The deodexed stuff is wrong, Deodex is not a feature for "Colours" but a fundamental part of android that actually slows the OS, the reason it exists however is because there is greater flexibility to manipulate the operating system.


Comb it with a brick

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Posted · Original PosterOP

The deodexed stuff is wrong, Deodex is not a feature for "Colours" but a fundamental part of android that actually slows the OS, the reason it exists however is because there is greater flexibility to manipulate the operating system.

give me some tangible examples and I would be happy to add your comment with you thanked for additional information.

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give me some tangible examples and I would be happy to add your comment with you thanked for additional information.

The original point of deODEX is to repack the ODEX file that is usually kept separate, into the APK itself. This means that the entire application needs to be loaded into memory at once however, it is easier to modify. The fractions of a second longer it takes to load is outweighed by the ability to have full control over the app and its behavior. An example is theming and another is app patching. When modifying an application on the fly or patching an app permanently, it is just easier to have one file modified rather than two, and besides ODEX comes with its own selection of complications. I always recommend deODEX, simply because it's usually considered a benefit of root or specific ROMs. Besides, very few ROMs come in ODEX form. :)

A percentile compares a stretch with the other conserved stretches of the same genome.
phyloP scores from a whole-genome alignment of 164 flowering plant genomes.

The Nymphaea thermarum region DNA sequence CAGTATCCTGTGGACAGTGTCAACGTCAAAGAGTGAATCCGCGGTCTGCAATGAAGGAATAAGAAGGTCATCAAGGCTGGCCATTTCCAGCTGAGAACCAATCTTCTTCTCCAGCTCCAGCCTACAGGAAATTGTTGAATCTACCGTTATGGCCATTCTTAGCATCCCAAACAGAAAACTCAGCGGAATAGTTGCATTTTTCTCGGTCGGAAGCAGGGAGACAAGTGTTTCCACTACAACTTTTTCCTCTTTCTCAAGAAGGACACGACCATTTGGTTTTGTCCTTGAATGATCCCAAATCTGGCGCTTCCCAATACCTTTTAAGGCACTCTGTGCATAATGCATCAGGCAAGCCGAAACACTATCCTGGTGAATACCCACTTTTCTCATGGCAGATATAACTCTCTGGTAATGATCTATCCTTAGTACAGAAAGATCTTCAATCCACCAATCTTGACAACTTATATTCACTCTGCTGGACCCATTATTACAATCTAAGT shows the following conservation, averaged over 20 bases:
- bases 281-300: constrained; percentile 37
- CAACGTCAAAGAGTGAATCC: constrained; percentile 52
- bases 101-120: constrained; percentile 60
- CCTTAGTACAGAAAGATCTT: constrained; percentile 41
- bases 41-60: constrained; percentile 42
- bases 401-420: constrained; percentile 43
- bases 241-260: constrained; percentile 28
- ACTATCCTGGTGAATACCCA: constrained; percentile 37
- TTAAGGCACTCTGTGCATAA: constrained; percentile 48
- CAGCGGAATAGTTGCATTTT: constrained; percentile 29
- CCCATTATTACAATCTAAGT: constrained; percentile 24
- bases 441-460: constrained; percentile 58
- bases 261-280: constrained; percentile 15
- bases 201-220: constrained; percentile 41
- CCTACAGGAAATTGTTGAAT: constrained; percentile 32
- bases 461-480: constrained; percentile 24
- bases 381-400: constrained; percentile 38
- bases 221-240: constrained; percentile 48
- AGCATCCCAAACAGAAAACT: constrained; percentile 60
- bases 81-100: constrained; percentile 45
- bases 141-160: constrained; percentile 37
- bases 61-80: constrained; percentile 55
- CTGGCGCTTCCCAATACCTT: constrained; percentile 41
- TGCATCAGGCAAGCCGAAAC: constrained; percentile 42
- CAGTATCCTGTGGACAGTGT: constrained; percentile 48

Comb it with a brick

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Posted · Original PosterOP

The original point of deODEX is to repack the ODEX file that is usually kept separate, into the APK itself. This means that the entire application needs to be loaded into memory at once however, it is easier to modify. The fractions of a second longer it takes to load is outweighed by the ability to have full control over the app and its behavior. An example is theming and another is app patching. When modifying an application on the fly or patching an app permanently, it is just easier to have one file modified rather than two, and besides ODEX comes with its own selection of complications. I always recommend deODEX, simply because it's usually considered a benefit of root or specific ROMs. Besides, very few ROMs come in ODEX form. :)

your comment will shortly be added to my answer, thanks for your contribution :)

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I'm gonna just make a reply in white text cause I feel amused by it.

Dark theme users are now amused.


Still just happy that flaming pink comic sans wasn't nuked in the forum update. Now. We. Shall. ENLARGE THE FLAMING PINK COMIC SANS!

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Hey it's my understanding that you can obtain root by using adb and simply booting into a custom recovery instead of flashing and installing a root app that way (such as SuperSU). Is this true? Also no need to unlock bootloader even.


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Posted · Original PosterOP

Hey it's my understanding that you can obtain root by using adb and simply booting into a custom recovery instead of flashing and installing a root app that way (such as SuperSU). Is this true? Also no need to unlock bootloader even.